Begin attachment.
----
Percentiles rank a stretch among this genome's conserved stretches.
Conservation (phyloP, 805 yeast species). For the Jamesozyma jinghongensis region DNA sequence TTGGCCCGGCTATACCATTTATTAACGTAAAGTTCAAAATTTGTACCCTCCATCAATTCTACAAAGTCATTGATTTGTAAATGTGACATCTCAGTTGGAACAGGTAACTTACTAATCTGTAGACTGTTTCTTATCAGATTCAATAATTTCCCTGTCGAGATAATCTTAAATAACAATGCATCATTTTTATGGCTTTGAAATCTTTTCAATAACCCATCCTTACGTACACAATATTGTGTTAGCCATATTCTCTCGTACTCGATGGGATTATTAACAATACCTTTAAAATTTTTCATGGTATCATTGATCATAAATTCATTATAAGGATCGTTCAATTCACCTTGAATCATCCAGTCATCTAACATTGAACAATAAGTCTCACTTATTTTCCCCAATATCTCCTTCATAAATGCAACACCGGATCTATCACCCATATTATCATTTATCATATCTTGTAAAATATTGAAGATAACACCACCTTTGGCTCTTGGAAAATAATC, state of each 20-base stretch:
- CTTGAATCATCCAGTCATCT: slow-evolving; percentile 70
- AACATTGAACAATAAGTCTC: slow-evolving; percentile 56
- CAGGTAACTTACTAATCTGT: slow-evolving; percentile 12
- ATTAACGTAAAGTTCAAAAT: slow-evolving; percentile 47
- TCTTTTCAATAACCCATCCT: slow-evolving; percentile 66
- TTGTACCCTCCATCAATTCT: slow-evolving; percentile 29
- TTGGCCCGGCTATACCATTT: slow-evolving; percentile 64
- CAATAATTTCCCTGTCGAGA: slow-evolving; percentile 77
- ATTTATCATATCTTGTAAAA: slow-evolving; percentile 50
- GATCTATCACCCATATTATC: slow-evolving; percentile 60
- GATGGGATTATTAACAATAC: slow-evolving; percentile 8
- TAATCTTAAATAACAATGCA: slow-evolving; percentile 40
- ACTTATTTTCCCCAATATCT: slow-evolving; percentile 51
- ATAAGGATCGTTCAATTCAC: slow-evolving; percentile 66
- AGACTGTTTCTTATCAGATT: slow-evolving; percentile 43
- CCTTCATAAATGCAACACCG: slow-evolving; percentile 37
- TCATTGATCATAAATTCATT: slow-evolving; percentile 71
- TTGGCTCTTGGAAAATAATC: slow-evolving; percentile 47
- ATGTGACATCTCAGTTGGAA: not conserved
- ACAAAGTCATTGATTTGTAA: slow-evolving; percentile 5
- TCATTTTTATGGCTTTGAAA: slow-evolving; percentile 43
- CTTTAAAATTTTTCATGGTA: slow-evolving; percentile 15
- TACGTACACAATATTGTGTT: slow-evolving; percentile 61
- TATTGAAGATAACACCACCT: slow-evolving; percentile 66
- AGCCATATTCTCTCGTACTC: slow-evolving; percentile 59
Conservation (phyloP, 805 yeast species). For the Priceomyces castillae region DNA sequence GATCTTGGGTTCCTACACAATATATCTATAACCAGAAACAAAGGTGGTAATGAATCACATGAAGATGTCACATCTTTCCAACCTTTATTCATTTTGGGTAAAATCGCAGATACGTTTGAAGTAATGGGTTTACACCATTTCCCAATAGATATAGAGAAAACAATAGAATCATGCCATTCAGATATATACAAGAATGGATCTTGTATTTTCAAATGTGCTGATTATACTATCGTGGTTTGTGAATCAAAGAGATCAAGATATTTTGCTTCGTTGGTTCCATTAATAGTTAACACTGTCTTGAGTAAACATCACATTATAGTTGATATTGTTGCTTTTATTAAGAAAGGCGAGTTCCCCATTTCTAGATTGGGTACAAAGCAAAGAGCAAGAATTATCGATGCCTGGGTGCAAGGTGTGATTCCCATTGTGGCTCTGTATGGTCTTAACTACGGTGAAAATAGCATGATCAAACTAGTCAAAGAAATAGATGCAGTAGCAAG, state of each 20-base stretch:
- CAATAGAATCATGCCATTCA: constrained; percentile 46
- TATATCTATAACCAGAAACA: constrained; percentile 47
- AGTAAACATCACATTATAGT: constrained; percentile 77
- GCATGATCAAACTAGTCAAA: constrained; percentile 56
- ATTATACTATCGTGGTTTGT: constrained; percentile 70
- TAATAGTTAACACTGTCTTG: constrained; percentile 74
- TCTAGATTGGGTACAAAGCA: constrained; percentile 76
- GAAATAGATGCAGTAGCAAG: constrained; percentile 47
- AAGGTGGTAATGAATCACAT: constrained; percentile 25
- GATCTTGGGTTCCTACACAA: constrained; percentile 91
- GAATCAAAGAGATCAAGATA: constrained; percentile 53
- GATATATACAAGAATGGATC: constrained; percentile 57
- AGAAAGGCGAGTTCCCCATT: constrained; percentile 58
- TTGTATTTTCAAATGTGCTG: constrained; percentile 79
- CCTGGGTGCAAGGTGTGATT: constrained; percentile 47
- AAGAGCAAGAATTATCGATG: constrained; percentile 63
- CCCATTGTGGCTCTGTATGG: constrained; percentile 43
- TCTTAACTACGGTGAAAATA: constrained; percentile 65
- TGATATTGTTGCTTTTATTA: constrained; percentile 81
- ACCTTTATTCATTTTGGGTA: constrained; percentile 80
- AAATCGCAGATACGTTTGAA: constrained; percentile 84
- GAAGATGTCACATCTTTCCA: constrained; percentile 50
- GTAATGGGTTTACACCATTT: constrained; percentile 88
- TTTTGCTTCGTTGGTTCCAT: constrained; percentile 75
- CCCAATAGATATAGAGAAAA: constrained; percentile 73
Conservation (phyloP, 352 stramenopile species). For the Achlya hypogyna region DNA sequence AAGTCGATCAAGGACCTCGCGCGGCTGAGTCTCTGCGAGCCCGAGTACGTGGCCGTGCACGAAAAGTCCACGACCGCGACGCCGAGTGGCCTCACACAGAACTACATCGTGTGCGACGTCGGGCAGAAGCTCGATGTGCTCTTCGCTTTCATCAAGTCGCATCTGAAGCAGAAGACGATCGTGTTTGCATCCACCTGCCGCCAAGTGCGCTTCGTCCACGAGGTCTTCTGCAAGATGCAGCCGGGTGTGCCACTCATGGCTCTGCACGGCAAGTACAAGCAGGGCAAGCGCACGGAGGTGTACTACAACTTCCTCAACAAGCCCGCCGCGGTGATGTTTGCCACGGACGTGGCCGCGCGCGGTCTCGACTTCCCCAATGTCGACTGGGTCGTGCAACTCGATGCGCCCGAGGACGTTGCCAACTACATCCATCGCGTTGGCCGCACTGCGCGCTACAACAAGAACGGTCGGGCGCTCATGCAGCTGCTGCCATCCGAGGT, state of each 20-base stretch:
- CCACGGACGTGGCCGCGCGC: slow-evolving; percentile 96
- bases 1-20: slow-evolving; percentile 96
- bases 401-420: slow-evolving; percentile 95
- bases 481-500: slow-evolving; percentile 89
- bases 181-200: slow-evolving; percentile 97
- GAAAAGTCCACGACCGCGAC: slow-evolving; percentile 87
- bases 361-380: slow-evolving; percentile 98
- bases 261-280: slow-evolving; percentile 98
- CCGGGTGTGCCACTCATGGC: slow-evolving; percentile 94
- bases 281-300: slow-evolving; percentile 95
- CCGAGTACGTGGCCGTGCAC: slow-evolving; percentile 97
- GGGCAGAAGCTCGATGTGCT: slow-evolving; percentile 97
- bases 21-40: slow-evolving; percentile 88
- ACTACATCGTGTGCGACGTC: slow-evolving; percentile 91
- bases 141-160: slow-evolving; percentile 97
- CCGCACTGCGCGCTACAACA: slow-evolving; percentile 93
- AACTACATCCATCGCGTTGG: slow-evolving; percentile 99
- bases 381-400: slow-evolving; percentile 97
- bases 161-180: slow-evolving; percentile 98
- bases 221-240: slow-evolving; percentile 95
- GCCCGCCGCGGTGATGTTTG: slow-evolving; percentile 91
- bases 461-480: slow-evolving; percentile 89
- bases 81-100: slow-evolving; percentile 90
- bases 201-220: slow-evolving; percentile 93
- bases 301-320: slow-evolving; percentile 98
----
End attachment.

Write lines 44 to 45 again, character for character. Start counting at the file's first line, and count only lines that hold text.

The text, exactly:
- AAGAGCAAGAATTATCGATG: constrained; percentile 63
- CCCATTGTGGCTCTGTATGG: constrained; percentile 43